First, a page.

Proper attic ventilation systems allow a continual flow of outside air through the attic, protecting the efficiency of the insulation and helping to lower temperatures in the living space.
It consists of a balance between air intake (at your eaves or soffits) and air exhaust (at or near your roof ridge).
The U.S. FHA (Federal Housing Administration) recommends a minimum of at least 1 square foot of attic ventilation (both intake and exhaust) for every 300 square feet of attic space. For example, if your attic is 900 square feet, you need a total of 3 square feet of ventilation. This amount should be divided equally between intake and exhaust ventilation (i.e., 1 1/2 feet of each) to insure proper air flow through the attic.
Many homes in North America do not have proper attic ventilation. Why? Because most people are unaware that attic ventilation can impact the longevity of their entire home!
In the summer, improper ventilation can cause attic heat to build in excess of 160°F. This super-heated air eventually penetrates the ceiling insulation into the living area below.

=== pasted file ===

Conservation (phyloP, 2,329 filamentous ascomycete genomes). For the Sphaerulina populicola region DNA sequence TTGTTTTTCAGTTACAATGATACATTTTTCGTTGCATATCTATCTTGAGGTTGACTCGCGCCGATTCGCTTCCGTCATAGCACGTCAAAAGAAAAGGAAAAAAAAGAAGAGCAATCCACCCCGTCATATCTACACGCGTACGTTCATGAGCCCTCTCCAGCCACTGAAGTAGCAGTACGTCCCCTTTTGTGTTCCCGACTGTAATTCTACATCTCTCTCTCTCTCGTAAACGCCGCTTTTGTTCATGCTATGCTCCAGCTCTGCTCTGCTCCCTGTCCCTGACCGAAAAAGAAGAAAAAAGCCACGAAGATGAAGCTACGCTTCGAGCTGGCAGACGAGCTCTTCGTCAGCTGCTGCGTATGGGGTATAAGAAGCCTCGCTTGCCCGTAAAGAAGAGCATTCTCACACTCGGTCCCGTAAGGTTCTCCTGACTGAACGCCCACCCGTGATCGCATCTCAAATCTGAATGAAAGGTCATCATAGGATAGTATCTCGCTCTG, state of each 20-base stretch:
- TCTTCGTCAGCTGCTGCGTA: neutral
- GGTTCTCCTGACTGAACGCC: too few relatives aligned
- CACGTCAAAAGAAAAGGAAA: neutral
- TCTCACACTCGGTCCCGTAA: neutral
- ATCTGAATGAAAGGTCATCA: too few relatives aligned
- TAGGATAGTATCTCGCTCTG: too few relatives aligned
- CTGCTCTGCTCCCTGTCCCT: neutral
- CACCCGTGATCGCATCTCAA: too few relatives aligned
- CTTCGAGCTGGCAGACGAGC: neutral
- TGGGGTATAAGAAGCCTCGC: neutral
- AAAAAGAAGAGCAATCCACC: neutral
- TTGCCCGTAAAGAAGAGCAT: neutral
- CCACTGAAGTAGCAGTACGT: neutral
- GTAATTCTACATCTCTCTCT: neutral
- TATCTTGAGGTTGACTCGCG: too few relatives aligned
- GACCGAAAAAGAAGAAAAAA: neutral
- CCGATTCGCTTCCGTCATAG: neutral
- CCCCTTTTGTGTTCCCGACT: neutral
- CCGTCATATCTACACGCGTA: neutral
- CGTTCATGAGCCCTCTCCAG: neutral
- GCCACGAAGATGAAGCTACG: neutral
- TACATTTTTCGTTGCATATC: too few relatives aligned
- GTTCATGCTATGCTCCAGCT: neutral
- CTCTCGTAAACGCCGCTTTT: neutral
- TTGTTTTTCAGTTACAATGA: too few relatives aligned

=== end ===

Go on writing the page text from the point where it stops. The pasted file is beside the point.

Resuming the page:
Finally, attics should be properly ventilated to help prevent ice dams in cold northern climates. During the winter, ice and snow on a roof will melt and run down the deck to the cooler eaves. This run-off can re- freeze, creating an ice dam that may force water back up under the shingles and leak into your home — causing hundreds or thousands of dollars of damage to your ceilings and walls. Adequate attic ventilation reduces the amount of initial melting that occurs on your roof, thereby reducing the chance that ice dams will form.
For more information regarding the Renaissance approach to ventilation issues please visit our ventilation page.
You may also visit GAF’s ventilation product page.